Mark C. Russell, Core Faculty in our PsyD program and Establishing Director of our Institute of War Stress Injuries, Recovery, and Social Justice was recently published in The Huffington Post! His article, The Darker Side of American Military Mental Health Care is part of his “sincere effort to end a tragic generational cycle of largely self-inflicted wartime mental health crises since the First World War (WWI).”
Russell served in the American military for 26 years, as a Marine Sergeant, a Navy Commander, and as a military psychologist deployed in support of the Iraq invasion in 2003, and he says this time “opened my eyes to the painful reality that our country was grossly negligent in its preparation to meet even basic [veterans’ mental health] needs.”
Upon retiring from the military, Russell founded Antioch University Seattle’s Institute of War Stress Injury, Recovery, and Social Justice, participated in documentaries such as Thank You For Your Service! and the upcoming Stranger At Home, and published a great deal of research on the subject of military mental health. Most recently, Russell and co-author Charles R. Figley, published a three-part series of scholarly articles in the March 2017 (available online in February 2-17) issue of Psychological Injury and Law, asking if the military’s frontline psychiatry/combat and operational stress control doctrine and programs help or harm veterans and their families.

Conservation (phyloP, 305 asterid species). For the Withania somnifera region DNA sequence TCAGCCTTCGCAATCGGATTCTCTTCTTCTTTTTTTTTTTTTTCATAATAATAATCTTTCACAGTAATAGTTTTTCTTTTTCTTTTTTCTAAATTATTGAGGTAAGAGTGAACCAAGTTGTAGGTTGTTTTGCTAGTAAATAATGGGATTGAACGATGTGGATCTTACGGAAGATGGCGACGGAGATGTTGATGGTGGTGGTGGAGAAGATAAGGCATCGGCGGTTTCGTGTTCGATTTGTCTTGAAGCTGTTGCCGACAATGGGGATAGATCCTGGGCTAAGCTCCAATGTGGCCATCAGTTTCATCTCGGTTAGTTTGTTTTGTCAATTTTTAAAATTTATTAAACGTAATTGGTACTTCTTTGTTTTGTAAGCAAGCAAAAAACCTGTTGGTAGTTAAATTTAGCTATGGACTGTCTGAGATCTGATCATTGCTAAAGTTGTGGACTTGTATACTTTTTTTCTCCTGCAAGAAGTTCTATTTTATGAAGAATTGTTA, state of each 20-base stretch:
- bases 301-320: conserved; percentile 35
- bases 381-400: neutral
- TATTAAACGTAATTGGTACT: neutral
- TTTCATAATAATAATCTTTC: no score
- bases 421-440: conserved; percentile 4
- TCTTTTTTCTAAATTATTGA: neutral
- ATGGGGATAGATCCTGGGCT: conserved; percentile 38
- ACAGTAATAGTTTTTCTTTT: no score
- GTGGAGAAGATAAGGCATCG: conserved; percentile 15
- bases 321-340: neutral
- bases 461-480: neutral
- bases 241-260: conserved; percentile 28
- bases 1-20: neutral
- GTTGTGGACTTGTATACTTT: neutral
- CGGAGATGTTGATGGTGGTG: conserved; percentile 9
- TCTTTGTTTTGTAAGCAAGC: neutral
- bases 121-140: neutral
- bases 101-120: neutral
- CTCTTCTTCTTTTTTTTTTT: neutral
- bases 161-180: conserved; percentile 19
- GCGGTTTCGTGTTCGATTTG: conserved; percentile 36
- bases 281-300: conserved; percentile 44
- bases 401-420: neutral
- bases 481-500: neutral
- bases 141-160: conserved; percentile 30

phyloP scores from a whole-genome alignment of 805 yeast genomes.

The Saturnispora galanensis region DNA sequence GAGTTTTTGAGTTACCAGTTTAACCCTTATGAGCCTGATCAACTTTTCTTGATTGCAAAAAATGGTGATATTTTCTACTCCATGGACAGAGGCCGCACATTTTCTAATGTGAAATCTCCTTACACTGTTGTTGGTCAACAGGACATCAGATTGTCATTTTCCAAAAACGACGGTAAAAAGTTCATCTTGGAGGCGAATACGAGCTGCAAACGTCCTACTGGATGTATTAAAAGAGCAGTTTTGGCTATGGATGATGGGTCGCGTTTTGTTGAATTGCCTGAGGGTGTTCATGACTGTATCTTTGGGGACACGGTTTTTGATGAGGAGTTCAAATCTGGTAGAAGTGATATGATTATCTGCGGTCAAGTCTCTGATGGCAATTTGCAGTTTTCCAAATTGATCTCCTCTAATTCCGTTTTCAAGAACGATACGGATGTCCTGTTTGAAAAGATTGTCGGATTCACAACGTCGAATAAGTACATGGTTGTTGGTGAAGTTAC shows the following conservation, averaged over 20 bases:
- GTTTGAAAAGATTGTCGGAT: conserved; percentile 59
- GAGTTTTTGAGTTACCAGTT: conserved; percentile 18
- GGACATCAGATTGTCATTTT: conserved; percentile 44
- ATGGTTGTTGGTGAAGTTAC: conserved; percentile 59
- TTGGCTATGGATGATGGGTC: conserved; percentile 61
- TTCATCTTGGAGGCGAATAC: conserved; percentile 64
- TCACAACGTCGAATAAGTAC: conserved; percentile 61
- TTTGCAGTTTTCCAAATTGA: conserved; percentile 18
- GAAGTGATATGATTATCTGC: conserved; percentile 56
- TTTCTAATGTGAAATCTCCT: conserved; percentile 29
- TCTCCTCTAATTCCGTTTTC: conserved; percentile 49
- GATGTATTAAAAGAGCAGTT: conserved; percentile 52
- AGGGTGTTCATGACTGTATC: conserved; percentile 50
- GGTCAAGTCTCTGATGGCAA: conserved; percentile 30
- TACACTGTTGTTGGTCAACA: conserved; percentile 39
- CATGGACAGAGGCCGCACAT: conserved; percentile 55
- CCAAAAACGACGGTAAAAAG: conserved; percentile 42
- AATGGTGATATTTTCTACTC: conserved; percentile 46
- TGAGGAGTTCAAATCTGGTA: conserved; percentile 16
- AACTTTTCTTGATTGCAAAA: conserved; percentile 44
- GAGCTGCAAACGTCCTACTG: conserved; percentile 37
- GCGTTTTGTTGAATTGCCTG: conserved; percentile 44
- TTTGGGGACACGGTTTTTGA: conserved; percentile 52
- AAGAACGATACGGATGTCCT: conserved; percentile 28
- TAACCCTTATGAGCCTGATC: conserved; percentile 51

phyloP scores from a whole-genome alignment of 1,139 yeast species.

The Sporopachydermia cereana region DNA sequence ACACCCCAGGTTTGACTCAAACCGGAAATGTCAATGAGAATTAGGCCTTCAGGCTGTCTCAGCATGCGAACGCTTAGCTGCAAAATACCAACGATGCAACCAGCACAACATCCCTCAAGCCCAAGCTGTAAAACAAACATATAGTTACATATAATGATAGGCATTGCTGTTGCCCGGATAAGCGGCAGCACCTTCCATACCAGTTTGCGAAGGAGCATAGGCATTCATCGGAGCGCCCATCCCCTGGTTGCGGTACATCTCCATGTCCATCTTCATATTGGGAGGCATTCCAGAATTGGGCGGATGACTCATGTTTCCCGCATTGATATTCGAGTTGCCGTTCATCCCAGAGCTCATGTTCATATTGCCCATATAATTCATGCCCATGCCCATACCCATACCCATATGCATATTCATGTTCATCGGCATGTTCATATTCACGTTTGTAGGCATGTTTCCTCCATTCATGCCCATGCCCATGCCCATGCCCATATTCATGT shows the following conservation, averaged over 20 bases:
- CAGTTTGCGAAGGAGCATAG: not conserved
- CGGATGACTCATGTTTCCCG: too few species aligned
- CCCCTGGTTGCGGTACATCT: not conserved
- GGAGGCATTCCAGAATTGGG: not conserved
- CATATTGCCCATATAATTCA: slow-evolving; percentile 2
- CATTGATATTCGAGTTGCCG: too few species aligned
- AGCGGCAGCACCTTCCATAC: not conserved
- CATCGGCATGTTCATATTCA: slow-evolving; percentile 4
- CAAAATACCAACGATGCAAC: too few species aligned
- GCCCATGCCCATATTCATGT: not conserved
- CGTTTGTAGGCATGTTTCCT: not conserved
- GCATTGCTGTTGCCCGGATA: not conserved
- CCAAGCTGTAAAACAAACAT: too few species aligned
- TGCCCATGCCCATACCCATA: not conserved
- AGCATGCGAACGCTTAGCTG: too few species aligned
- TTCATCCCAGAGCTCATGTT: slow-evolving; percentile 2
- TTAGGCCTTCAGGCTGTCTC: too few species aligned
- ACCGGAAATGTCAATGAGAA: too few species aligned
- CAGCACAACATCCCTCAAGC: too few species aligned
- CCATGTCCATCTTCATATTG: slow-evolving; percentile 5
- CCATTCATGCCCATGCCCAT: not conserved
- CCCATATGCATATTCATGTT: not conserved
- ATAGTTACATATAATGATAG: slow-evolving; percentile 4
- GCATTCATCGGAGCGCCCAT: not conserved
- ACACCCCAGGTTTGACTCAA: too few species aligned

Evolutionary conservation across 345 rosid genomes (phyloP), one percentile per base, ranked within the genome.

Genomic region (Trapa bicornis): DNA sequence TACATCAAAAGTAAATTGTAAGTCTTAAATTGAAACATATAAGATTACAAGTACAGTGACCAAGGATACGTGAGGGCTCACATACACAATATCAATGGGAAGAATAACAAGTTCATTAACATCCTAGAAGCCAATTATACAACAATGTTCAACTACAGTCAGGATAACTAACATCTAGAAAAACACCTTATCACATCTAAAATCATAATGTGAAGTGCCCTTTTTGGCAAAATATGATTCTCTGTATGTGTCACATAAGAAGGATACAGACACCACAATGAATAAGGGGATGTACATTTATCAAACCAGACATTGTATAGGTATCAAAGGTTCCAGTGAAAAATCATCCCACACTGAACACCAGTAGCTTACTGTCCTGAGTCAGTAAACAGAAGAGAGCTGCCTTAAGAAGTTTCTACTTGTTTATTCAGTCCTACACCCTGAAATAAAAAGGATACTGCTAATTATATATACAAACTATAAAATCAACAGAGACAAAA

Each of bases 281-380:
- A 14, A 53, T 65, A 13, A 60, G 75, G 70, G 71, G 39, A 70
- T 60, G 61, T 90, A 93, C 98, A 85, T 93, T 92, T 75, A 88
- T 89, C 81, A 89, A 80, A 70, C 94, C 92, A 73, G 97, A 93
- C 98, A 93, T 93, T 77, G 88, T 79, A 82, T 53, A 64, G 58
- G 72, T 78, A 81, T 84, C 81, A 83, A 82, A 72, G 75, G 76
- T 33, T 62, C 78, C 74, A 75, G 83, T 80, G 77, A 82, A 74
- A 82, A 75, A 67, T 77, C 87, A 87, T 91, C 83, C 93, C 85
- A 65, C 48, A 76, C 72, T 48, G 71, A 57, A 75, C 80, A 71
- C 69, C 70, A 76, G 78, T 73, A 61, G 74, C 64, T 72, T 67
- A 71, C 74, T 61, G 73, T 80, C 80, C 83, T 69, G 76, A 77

In this Huffington Post piece, Russell also provides readers with an overview of the US government’s approaches to military mental health over the years, including critiques of the ways that policy has harmed, rather than helped, people who serve in the US military.
Read The Darker Side of American Military Mental Health Care at The Huffington Post.